- Contemporary Art BiennialsDecline or Resurgence?
In the recent ArtReview.com op-ed titled “The End of the Biennial?,” J. J. Charlesworth (2017) argues that the ubiquitous format of “large international exhibition” of contemporary art is starting to show signs of fatigue. Analogously, one could argue that this kind of criticism—which became customary, if not fashionable—among Western art-world professionals around the turn of the century has by now become predictable, prosaic, and tired.1
Scrutinizing the recent editions of documenta, Manifesta, and the Venice Biennale, Charlesworth points out—quite rightly so—the inherent contradiction between increasingly nonartistic agendas, such as social transformation or political engagement, and the systemic inability to fulfill such promises. According to Charlesworth, documenta’s uncomfortable engagement with the austerity-hit capital city of Athens is the ultimate testament to the impotence of the biennial format, in relation to the real tensions of its host city. While his argument is somewhat confirmed with the unapologetically European selection of examples used to illustrate it, his statements are unjustifiably presented as universal. Charlesworth and many other biennial skeptics tend to ignore the fact that the most fertile ground for biennials—which have been continuously proliferating since the mid-1980s—is to be found outside Europe, and that the proliferation itself can be seen as a project of correcting and decentralizing the cartography of the art world inherited from modernity. [End Page 135]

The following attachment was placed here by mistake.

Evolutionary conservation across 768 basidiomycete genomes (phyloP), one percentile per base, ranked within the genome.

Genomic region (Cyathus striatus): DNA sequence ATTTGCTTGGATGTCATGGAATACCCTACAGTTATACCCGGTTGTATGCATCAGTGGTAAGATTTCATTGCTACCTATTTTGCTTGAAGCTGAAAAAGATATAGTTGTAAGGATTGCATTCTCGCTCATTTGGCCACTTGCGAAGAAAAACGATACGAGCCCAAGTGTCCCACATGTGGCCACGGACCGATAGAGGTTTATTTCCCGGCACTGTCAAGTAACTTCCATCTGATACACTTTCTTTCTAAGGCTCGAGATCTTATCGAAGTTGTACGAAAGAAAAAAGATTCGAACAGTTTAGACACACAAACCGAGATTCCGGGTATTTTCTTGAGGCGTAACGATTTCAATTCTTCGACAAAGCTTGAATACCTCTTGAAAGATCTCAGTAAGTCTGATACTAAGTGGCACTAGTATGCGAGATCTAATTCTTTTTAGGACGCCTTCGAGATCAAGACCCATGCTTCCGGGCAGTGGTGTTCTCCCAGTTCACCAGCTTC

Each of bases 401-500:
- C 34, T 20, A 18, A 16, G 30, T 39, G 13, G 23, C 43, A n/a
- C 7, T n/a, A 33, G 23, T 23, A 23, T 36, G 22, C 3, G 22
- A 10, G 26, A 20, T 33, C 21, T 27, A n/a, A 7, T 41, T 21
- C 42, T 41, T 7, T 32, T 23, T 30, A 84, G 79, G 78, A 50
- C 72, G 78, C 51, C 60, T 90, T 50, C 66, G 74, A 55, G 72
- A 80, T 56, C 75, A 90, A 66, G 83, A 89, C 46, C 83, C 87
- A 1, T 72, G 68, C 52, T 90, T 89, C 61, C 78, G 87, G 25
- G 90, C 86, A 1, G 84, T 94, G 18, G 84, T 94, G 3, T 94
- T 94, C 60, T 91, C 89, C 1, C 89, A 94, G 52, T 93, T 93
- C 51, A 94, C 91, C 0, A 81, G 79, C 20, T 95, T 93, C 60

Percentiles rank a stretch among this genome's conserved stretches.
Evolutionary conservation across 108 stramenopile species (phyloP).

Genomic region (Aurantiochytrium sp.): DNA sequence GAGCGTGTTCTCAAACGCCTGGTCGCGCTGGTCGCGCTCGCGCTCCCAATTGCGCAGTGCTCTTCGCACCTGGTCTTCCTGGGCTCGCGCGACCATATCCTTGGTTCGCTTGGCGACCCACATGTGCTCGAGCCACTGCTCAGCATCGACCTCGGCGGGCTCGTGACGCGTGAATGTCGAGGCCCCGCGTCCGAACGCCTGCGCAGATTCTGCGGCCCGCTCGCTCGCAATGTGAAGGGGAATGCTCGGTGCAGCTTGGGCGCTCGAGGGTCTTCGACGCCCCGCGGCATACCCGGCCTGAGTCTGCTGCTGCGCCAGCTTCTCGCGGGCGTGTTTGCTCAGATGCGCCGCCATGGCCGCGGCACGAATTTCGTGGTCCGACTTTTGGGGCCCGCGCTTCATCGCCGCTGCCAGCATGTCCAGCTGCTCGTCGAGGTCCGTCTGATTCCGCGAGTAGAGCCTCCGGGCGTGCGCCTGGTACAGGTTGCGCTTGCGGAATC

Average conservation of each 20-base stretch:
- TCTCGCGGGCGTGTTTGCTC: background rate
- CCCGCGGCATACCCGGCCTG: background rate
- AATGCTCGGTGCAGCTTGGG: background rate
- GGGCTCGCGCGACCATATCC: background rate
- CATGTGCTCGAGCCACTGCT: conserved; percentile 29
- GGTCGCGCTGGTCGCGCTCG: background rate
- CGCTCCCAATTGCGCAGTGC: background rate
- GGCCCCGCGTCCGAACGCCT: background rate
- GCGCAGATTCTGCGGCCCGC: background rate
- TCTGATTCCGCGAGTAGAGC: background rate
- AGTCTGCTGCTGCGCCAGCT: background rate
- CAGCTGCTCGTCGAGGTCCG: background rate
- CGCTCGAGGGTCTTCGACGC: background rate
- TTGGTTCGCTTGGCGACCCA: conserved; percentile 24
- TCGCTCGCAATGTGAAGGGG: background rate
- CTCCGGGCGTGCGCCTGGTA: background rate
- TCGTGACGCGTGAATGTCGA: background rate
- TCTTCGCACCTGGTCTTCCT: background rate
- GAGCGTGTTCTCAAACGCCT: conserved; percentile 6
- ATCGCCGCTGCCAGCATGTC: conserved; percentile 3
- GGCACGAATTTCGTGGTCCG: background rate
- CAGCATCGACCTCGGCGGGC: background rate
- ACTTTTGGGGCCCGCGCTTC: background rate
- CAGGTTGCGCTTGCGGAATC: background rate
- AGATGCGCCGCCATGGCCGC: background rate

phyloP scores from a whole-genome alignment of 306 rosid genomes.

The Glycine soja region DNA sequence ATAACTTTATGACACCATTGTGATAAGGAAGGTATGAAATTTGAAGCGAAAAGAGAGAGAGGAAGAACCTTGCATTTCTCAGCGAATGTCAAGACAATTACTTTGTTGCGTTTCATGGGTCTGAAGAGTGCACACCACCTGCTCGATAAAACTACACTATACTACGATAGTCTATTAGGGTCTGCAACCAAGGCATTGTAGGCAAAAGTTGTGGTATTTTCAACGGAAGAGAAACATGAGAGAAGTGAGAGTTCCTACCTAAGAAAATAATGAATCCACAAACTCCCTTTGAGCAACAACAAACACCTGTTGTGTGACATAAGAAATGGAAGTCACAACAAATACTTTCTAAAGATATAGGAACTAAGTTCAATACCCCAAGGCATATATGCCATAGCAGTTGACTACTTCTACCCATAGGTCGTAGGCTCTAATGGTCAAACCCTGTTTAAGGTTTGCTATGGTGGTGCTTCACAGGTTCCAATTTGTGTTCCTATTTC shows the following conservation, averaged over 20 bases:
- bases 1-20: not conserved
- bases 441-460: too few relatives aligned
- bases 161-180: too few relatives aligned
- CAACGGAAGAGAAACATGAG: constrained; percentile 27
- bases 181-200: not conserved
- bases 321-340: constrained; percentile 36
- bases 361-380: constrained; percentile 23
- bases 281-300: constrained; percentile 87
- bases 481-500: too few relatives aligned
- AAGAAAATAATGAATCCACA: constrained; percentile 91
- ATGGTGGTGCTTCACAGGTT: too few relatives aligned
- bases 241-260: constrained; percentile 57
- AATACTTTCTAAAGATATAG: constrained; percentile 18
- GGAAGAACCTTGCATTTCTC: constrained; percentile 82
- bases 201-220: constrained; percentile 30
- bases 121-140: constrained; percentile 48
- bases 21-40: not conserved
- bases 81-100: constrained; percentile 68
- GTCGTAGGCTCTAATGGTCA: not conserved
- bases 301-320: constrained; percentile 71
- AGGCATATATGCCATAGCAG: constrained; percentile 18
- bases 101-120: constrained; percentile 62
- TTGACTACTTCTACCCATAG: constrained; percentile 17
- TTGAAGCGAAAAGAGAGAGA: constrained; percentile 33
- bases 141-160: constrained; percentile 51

Among dozens of contemporary art biennials—which materialized in the peripheries and semiperipheries with analogous agendas—the Kochi-Muziris Biennale (KMB), established in 2012, is perhaps the most salient counterexample for skeptics. The recently published book India’s Biennale Effect, edited by Robert D’Souza and Sunil Manghani of Winchester School of Arts, University of Southampton, is a powerful testimony to the stamina, complexity, and popularity of the biennial format, in India in particular, and outside the global North in general. This collection of essays and interviews written over the span of the first three editions of the KMB is a unique record documenting the laborious birth, growing pains, and rise to international fame of a new organization, now widely acknowledged as one of the most significant emergent biennials in the world.
D’Souza and Manghani strike a balance between the analysis of the local aspects of the biennial, specific to the context of the port of Kochi and its region of Kerala, as well as more universal ones, such as striving for decentralization and modernization and responding to the new demands of our times (attendance figures, corporate responsibility, etc.). They consider how the older modernist project of creating an international art event to generate symbolic capital for the locality has been absorbed and adapted by late capitalism under the aegis of branding and marketing, without romanticizing the role that art can play as a form of resistance. More important, they manage to seamlessly interweave the narrative of the exhibition logistics with its artistic content, often focusing on particular artworks in the show to develop their arguments.
The book content is arranged in three parts. First, key debates surrounding the creation of a new biennale in Kochi are defined, providing political and historical context for further deliberations. The contents range from a sober overview of the Indian artscape devised by the cultural historian Dhritabrata Bhattacharjya Tato to a more essayistic contribution by Ryan Bishop, which interprets the second edition of the KMB through the lens of subjective ontologies. Part 2 examines the particularities of the artist-centered and artist-driven environment of KMB, with exhibitions curated by local artists and the impetus to produce ambitious, site-specific work. The latter, in connection with the unlimited enthusiasm and dedication of the biennial team, including hundreds of volunteers, is believed by some to be the key to success of the young Indian biennale. This part is marked by formally diverse personal accounts of the production process, including Hattie Bowering’s documentary stills, conversation with the curator Jitish Kallat, and D’Souza’s...